COMMENTARY: NAREERAT WIRIYAPONG
Published: 6/02/2017 at 04:30 AM
Newspaper section: Asia focus
Two recent incidents in Southeast Asia have caught the attention of international human rights activists. Indeed, they should concern anyone who cares about the rule of law.
The first was the assassination of a prominent Muslim lawyer who advised Myanmar State Counsellor Aung San Suu Kyi and her ruling National League for Democracy (NLD) party, at the Yangon airport. Ko Ni was shot in the head at close range by a lone gunman while holding his young grandson outside the gate of the airport, where security should be tight normally.
The 63-year-old constitutional law specialist had been advising the NLD on amending the army-drafted constitution that gives the military undue power in the government that was democratically elected in 2015. Ko Ni was also an advocate for the Muslim minority in the overwhelmingly Buddhist country, a position that earned him the enmity of ultra-nationalist Buddhist monks and their allies.
Police have arrested the gunman and alleged mastermind of the killing. Their motive was not known but government has called it an effort to destabilise the country.
The killing comes at a time of heightened tensions in Myanmar. The United Nations says about 65,000 Muslims have fled Rakhine state to Bangladesh since the start of a military crackdown following attacks that killed nine Myanmar border police on Oct 9. The crackdown is alleged to have resulted in scores of deaths, rapes and other abuses, and torching of entire villages.
Amnesty International said the death of Ko Ni marked "the loss of an important voice in the fight for human rights in Myanmar". Human rights advocates have called for an independent investigation into the killing.
In the Philippines, Human Rights Watch (HRW) has stepped up its condemnation of unlawful killings by police linked to President Rodrigo Duterte's abusive "war on drugs". It wants the United Nations to lead an independent international investigation into the bloody campaign that has killed some 7,000 Filipinos since Mr Duterte took office last July. HRW suggests police officers are now exploiting the "drug war" for corrupt personal gain.
The abduction and murder of a South Korean businessman by rogue Filipino police officers in October has given ammunition to Mr Duterte's critics and pushed him into an embarrassing diplomatic rift with the Seoul government.
Jee Ick-joo was allegedly killed by officers at the headquarters of the Philippine National Police in Manila. The Philippine Senate last week conveniently suspended its inquiry into Jee's death, saying it needed to refocus its efforts on observing the new war on corruption. Mr Duterte said he had apologised and assured Jee's widow that justice would be "swiftly served". Chief presidential legal counsel Salvador Panelo was sent to Seoul to apologise to the South Korean government.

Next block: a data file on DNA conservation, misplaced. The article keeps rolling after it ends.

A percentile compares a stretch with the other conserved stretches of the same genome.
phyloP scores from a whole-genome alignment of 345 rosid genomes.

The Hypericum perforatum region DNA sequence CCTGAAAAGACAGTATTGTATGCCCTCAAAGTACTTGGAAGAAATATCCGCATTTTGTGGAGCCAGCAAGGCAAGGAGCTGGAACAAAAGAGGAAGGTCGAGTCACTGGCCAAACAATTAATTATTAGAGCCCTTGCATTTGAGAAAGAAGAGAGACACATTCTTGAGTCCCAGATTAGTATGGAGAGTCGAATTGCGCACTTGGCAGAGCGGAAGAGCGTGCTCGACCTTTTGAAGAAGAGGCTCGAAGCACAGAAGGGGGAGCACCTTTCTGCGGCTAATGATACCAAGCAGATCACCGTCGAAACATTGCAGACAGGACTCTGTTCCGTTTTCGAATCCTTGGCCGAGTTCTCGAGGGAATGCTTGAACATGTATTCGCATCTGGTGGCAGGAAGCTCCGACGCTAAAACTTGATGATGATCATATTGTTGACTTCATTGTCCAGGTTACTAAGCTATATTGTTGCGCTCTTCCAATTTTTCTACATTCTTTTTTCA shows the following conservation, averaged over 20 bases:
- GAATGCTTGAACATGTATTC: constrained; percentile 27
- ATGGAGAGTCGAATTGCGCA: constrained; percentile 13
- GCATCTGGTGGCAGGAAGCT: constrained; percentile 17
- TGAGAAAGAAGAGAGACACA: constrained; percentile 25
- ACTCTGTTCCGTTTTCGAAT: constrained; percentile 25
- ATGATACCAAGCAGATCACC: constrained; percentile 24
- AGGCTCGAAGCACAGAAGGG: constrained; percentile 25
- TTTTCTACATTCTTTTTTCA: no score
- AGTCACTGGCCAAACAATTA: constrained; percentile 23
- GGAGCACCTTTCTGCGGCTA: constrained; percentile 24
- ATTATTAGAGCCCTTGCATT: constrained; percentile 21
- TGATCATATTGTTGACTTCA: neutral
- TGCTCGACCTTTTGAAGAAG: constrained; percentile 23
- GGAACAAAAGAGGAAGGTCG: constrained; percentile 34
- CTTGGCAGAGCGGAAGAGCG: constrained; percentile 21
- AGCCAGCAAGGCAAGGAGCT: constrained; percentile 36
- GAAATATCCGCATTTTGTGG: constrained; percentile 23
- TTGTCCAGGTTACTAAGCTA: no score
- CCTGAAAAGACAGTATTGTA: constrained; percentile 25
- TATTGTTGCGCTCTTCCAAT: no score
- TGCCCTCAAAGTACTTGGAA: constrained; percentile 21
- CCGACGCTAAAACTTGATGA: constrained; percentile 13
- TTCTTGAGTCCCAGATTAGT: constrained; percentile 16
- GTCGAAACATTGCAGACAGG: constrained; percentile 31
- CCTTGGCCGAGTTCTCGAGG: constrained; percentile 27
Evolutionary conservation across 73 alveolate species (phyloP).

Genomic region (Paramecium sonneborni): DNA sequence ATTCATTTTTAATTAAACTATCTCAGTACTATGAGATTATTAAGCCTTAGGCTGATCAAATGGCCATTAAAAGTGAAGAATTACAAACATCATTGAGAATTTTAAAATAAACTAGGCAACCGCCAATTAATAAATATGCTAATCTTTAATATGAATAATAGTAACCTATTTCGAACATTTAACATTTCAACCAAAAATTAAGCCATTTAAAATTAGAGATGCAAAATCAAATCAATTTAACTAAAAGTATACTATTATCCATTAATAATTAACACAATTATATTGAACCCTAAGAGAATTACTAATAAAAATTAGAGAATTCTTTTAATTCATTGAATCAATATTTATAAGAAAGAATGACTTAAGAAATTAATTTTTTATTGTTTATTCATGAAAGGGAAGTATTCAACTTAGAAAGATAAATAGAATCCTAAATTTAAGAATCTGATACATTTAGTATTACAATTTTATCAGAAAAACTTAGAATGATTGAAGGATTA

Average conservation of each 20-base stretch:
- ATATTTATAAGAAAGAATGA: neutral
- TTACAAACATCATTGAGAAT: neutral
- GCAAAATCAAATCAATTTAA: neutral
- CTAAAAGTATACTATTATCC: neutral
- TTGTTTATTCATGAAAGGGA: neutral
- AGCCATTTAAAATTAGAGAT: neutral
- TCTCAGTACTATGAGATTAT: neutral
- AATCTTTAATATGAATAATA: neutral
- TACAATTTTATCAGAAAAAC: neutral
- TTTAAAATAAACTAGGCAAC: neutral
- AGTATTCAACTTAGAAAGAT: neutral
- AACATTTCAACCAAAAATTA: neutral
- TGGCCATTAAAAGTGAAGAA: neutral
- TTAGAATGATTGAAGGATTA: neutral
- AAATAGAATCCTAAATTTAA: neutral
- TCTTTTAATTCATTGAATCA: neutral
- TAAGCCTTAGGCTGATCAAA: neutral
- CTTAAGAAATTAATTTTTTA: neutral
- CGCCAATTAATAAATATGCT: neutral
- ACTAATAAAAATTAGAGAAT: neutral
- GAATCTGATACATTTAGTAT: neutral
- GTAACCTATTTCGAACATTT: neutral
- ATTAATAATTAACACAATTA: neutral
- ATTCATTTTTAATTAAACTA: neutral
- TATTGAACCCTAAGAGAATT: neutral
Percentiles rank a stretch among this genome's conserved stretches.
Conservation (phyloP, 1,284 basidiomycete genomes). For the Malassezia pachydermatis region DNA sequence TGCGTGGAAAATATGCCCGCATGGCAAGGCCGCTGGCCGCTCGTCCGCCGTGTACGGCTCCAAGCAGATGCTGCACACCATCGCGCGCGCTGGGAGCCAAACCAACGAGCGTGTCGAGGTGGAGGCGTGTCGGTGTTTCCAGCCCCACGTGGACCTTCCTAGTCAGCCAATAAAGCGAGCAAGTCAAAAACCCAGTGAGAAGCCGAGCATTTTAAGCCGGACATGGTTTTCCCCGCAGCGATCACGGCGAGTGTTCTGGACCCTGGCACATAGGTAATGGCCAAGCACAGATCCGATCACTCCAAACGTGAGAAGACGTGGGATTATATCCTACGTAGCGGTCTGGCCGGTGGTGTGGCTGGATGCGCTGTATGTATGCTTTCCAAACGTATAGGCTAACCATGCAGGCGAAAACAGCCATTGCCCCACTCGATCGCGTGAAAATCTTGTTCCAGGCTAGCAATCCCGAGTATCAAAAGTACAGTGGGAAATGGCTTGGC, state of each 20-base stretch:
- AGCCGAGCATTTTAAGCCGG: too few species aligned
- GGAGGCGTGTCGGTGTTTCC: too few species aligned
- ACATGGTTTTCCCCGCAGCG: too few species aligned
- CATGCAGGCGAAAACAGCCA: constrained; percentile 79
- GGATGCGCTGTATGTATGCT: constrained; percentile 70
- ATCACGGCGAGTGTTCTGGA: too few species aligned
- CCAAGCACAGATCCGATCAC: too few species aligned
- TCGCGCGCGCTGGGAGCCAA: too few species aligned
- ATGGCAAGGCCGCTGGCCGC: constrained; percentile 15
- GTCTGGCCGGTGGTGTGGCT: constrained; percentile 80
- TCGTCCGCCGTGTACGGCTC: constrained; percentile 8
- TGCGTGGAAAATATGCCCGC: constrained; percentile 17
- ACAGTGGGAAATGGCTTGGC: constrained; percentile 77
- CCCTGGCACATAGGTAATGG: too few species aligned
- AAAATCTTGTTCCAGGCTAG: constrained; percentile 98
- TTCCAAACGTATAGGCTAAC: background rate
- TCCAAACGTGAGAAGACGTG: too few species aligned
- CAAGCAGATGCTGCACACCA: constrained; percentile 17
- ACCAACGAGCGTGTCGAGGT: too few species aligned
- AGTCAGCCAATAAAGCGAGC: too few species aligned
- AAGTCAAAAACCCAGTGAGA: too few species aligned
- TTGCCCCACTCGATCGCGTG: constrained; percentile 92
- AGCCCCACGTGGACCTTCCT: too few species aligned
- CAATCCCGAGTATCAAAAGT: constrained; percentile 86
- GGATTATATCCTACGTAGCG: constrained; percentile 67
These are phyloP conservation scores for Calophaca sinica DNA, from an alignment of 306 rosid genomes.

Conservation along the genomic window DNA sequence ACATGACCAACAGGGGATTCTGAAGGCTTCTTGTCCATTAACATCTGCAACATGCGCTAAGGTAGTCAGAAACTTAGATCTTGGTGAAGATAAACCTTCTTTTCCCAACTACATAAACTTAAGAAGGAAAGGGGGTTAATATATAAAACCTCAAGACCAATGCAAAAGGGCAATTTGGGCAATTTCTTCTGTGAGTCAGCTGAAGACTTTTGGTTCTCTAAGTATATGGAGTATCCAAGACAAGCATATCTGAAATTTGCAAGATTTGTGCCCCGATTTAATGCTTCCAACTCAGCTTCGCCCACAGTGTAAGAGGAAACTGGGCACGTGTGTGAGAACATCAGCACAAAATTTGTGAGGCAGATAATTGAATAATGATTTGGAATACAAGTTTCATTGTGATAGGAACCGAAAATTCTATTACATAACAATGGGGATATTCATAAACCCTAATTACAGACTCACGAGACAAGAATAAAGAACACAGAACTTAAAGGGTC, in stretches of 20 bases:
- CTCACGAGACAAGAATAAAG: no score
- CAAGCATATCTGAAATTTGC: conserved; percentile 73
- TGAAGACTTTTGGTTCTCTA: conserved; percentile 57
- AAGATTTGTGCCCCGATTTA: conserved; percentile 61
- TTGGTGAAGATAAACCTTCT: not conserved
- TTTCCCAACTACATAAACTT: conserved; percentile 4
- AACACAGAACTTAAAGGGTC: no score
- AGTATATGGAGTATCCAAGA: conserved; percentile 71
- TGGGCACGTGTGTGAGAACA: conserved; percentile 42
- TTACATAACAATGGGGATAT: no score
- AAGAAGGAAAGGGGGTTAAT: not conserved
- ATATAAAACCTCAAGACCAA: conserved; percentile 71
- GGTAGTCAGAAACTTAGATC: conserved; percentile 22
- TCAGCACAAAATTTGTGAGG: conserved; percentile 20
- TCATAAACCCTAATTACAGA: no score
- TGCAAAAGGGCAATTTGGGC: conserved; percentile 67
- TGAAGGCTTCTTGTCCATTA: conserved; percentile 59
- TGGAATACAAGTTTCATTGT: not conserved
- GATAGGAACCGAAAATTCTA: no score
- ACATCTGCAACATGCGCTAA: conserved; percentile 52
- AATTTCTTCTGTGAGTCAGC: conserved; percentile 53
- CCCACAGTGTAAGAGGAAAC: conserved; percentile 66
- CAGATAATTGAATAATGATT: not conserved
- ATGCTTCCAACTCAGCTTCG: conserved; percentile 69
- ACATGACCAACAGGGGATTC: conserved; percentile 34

Mr Duterte won election last year largely on the strength of public enthusiasm for his tough talk on curbing curb crime and drugs, even if it meant killing tens of thousands of people. He remains popular with voters but the international community is alarmed, especially by the thousands of deaths attributed to vigilantes.
Amnesty International said its investigations found that the police paid vigilantes 10,000 pesos (US$200) for each drug-related killing they carried out. It has urged the Duterte government to adopt an approach that respects human rights in its fight against drugs and crime.
Instead of looking seriously into the Jee case as well as the legitimacy of his anti-drug campaign, Mr Duterte ordered the police to suspend their anti-drugs operations in the wake of the Korean businessman's killing. Then on Wednesday he ordered the military to join the campaign instead, describing the police force as "corrupt to the core" and vowing to cleanse it. He has vowed to continue his offensive until the end of his term in 2022.
Given that the Philippines holds the chair of Asean this year, it should be more aware of the importance of the rule of law, especially in cases where international relations could be jeopardised. And while non-interference in others' internal affairs has long been a core principle of Asean, expressing dismay at the excesses of the Duterte regime would not be out of line.
In Myanmar, let's hope that the investigation into the murder of Ko Ni leads to justice. The country has been making encouraging progress in its transition from decades of military rule to civilian government, and dealing transparently with the Ko Ni case will be good for Myanmar and the image of Asean as whole.